Now we have the “zh” which is often compared to the “j” sound in the word “jug”.  You might think that the “j” initial and “zh” initial are the same as both are compared to the letter “j” in English, but they are not the same and you should work to find out the very subtle differences in their pronunciation.  Same goes for “ch”.  It’s similar to the “ch” in “churn” and “sh” is similar to the “sh” in “shirt”.  The “r” is also similar to our “r” but there is a difference and it’s quite difficult to explain in words.  So for someone just starting in Mandarin learning you can get quite close to the true pronunciation with just your English ability but work hard to hear and mimic the slight differences.

Finally we have “z”,”c” and “s”.  The “z” is more like a “dz” noise.  Or the “ds” as in “birds”.  The “c” is more like a “ts” as in “bits” but the only barely utter the “t” noise, the “t” shouldn’t be very strong.  The “s” is similar to ours so there’s not too much to say about that.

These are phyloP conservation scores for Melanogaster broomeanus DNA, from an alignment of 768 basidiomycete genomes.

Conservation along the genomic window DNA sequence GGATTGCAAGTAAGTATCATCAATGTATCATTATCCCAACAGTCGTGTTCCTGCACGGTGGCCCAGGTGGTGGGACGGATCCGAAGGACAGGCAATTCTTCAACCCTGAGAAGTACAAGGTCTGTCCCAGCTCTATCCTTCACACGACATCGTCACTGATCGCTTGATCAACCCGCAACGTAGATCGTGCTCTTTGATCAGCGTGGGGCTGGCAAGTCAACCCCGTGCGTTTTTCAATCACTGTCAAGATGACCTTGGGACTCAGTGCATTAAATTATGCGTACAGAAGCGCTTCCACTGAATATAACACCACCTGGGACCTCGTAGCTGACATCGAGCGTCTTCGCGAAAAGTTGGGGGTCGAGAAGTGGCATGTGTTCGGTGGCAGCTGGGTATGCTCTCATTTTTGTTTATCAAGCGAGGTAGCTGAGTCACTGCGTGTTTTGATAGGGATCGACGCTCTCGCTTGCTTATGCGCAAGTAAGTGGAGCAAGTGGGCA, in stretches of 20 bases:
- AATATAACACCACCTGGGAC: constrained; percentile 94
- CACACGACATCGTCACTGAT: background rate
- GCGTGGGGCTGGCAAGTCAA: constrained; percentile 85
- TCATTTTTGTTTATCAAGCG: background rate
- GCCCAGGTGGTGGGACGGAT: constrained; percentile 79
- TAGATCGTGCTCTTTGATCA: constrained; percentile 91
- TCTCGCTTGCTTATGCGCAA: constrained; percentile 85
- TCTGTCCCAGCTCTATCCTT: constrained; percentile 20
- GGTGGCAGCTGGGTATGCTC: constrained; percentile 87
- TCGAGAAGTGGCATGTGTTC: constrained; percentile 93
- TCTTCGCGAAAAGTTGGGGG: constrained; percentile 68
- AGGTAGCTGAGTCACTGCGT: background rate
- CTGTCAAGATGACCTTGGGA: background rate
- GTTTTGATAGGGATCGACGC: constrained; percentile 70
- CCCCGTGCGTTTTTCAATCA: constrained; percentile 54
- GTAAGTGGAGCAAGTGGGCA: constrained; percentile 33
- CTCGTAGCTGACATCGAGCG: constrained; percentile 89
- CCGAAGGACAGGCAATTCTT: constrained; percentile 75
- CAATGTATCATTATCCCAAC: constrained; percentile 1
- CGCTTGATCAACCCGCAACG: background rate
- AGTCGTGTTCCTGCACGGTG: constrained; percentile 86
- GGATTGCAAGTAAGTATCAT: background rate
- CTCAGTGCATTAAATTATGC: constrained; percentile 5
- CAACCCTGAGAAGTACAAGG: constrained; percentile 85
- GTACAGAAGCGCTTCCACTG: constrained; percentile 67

There you have it.  That’s almost have of the entire language right there.  After this you just need to master the finals and you can perfectly pronounce every single Chinese word with only about 60 phonetics.  I’m not aware of any other language that has a similar finite pronunciation range.

Of course there are the 4 tones (5 if you count the neutral one) but that’s for another day.  Just focus on one thing at a time so as not to overload your brain.  All the initials above are uttered in the first tone so when practicing them try to “sing” them the same way the speakers are using a high level unchanging tone.  You might think it sounds ridiculous but that’s Chinese !